The municipal judge explained that the testimony provided by Weedo and Officer Joseph DeRose was "impossible" to believe. In examining whether the police had probable cause to stop plaintiff's vehicle, the municipal judge held:

If I were to accept [the] testimony of Officers Weedo and DeRose there would clearly have been probable cause for the . . . stop [of plaintiff's vehicle]. But, having viewed the video tape, in most instances frame by frame, it is impossible for this Court to accept the police officers' version over what my own eyes have observed on the video which was marked into evidence.

The officers first would ask the court to justify the stop because of [plaintiff's] erratic driving. Other than for a moment (maybe two to five seconds based on the testimony of the officers) that the officers claim to have observed [plaintiff] driving before the police vehicle made a u-turn, the balance of [plaintiff's] operation was on video. I viewed the operation sequence numerous times and I did not observe any lane changes except the one made by [plaintiff] after passing a vehicle that was traveling in the right southbound lane of Franklin Avenue in the same direction as [plaintiff]. That was a slow moving vehicle which [plaintiff] only passed after he put on his turn signal and had proper clearance to get back into the right lane of traffic.

Apparently, only Officer Weedo was able to observe the six or seven lane changes that he testified to. Even Officer DeRose did not testify to any improper lane changes after the patrol vehicle made its u-turn.

Based on the inconsistencies between the video and the officers['] testimony, particularly Weedo's, it is impossible for me to believe the officers' testimony that [plaintiff] drove erratically for the brief moment that they observed [plaintiff] before the police vehicle made its u-turn. [Emphasis added.]

As for the charge that plaintiff threw debris from his vehicle, the municipal judge had this to say:

Officer Weedo testified that [plaintiff] threw something from his vehicle while [plaintiff's] vehicle was stopped at a red light at the intersection of Mill Street and Franklin Avenue at approximately 3:00 a.m. in the morning. Weedo testified that he thought it was contraband. Despite Officer Weedo's testimony, the [o]fficers did not stop [plaintiff].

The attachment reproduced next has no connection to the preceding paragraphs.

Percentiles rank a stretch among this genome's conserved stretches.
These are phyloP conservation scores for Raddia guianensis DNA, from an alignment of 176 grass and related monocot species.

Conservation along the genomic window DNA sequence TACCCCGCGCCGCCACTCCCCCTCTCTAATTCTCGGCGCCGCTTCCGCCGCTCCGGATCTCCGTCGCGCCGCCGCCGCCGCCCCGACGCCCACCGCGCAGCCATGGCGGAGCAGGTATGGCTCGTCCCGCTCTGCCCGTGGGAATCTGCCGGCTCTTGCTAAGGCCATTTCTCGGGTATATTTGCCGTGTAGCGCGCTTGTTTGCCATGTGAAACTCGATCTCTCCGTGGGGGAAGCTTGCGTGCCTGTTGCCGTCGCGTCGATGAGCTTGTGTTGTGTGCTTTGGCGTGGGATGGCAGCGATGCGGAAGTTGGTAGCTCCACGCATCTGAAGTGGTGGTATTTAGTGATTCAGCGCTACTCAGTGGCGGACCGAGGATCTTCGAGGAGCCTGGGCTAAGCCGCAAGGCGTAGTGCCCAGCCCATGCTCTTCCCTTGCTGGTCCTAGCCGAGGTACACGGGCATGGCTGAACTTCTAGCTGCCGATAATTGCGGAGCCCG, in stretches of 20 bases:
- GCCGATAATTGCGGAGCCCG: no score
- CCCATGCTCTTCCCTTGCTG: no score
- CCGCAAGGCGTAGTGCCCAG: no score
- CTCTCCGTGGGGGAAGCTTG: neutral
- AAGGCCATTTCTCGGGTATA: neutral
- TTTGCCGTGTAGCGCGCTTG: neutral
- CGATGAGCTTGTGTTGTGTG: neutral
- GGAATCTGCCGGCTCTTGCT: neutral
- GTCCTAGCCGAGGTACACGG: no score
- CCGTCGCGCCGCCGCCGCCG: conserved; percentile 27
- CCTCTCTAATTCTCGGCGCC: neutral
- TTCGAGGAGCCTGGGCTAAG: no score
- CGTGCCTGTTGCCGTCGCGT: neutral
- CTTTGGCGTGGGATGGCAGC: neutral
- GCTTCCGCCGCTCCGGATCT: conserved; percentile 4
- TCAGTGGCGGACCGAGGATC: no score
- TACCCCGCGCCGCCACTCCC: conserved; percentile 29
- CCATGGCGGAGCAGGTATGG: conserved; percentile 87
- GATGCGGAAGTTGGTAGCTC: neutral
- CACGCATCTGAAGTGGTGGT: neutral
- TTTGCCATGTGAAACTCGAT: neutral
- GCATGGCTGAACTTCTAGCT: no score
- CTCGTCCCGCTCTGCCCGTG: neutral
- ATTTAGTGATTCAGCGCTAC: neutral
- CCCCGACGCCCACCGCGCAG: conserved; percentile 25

I note that [plaintiff] was already stopped at the stop light and traffic was extremely light. To suggest that it was dangerous to make a stop and approach [plaintiff's] vehicle at that time as testified by Weedo is impossible for this Court to accept, especially when considering that there were two travel lanes of traffic in each direction on Franklin Avenue and that any minimal traffic that was on Franklin Avenue and Mill Street at that hour of the morning would not have been impeded. Had the stop for the suspected contraband been made, the officers would have been able to immediately retrieve what they believed was contraband immediately. [Emphasis added.]

As a result of these and other findings, the municipal judge found that plaintiff did not operate his vehicle erratically, that he did not throw any contraband or other item from his vehicle, and that the officers lacked probable cause to stop plaintiff's vehicle.

The municipal judge further held that, even if there was a basis for the vehicle stop, the State failed to prove that the officers had probable cause to believe that plaintiff was operating ...